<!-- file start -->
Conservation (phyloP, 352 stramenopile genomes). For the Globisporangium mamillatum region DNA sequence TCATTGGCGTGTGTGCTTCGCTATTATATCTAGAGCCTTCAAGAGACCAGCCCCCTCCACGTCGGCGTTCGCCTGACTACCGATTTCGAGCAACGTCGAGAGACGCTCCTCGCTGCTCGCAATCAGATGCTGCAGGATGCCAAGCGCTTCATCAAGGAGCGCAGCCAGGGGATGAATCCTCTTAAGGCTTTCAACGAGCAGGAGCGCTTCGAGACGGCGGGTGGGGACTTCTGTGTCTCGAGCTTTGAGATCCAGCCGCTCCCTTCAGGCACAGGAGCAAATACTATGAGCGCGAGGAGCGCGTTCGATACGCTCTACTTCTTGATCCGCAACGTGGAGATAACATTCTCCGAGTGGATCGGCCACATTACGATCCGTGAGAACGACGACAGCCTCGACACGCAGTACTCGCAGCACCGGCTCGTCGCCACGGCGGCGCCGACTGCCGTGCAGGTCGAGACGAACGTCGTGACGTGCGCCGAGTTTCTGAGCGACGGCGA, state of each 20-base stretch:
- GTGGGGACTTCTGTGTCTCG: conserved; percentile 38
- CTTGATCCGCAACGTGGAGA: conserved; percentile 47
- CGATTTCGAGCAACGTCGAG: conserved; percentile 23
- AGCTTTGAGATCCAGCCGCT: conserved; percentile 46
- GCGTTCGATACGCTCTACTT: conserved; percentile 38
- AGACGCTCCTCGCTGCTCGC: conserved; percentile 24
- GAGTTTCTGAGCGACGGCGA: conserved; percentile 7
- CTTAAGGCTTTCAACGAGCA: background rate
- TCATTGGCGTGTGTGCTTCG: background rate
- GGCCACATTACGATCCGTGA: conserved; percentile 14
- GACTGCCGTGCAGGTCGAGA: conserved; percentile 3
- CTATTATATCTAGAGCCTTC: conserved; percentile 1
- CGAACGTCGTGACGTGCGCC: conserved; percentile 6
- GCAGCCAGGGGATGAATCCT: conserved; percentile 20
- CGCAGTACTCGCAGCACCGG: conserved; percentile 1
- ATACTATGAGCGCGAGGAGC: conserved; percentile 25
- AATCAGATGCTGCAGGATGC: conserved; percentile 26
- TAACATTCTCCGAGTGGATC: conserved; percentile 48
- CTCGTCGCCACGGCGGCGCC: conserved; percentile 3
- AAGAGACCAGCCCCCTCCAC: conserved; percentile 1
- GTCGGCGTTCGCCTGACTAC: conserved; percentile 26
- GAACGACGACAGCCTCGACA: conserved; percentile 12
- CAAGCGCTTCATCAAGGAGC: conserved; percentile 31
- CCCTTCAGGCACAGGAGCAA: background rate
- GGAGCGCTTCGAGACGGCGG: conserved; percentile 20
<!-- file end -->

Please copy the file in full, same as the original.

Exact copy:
Conservation (phyloP, 352 stramenopile genomes). For the Globisporangium mamillatum region DNA sequence TCATTGGCGTGTGTGCTTCGCTATTATATCTAGAGCCTTCAAGAGACCAGCCCCCTCCACGTCGGCGTTCGCCTGACTACCGATTTCGAGCAACGTCGAGAGACGCTCCTCGCTGCTCGCAATCAGATGCTGCAGGATGCCAAGCGCTTCATCAAGGAGCGCAGCCAGGGGATGAATCCTCTTAAGGCTTTCAACGAGCAGGAGCGCTTCGAGACGGCGGGTGGGGACTTCTGTGTCTCGAGCTTTGAGATCCAGCCGCTCCCTTCAGGCACAGGAGCAAATACTATGAGCGCGAGGAGCGCGTTCGATACGCTCTACTTCTTGATCCGCAACGTGGAGATAACATTCTCCGAGTGGATCGGCCACATTACGATCCGTGAGAACGACGACAGCCTCGACACGCAGTACTCGCAGCACCGGCTCGTCGCCACGGCGGCGCCGACTGCCGTGCAGGTCGAGACGAACGTCGTGACGTGCGCCGAGTTTCTGAGCGACGGCGA, state of each 20-base stretch:
- GTGGGGACTTCTGTGTCTCG: conserved; percentile 38
- CTTGATCCGCAACGTGGAGA: conserved; percentile 47
- CGATTTCGAGCAACGTCGAG: conserved; percentile 23
- AGCTTTGAGATCCAGCCGCT: conserved; percentile 46
- GCGTTCGATACGCTCTACTT: conserved; percentile 38
- AGACGCTCCTCGCTGCTCGC: conserved; percentile 24
- GAGTTTCTGAGCGACGGCGA: conserved; percentile 7
- CTTAAGGCTTTCAACGAGCA: background rate
- TCATTGGCGTGTGTGCTTCG: background rate
- GGCCACATTACGATCCGTGA: conserved; percentile 14
- GACTGCCGTGCAGGTCGAGA: conserved; percentile 3
- CTATTATATCTAGAGCCTTC: conserved; percentile 1
- CGAACGTCGTGACGTGCGCC: conserved; percentile 6
- GCAGCCAGGGGATGAATCCT: conserved; percentile 20
- CGCAGTACTCGCAGCACCGG: conserved; percentile 1
- ATACTATGAGCGCGAGGAGC: conserved; percentile 25
- AATCAGATGCTGCAGGATGC: conserved; percentile 26
- TAACATTCTCCGAGTGGATC: conserved; percentile 48
- CTCGTCGCCACGGCGGCGCC: conserved; percentile 3
- AAGAGACCAGCCCCCTCCAC: conserved; percentile 1
- GTCGGCGTTCGCCTGACTAC: conserved; percentile 26
- GAACGACGACAGCCTCGACA: conserved; percentile 12
- CAAGCGCTTCATCAAGGAGC: conserved; percentile 31
- CCCTTCAGGCACAGGAGCAA: background rate
- GGAGCGCTTCGAGACGGCGG: conserved; percentile 20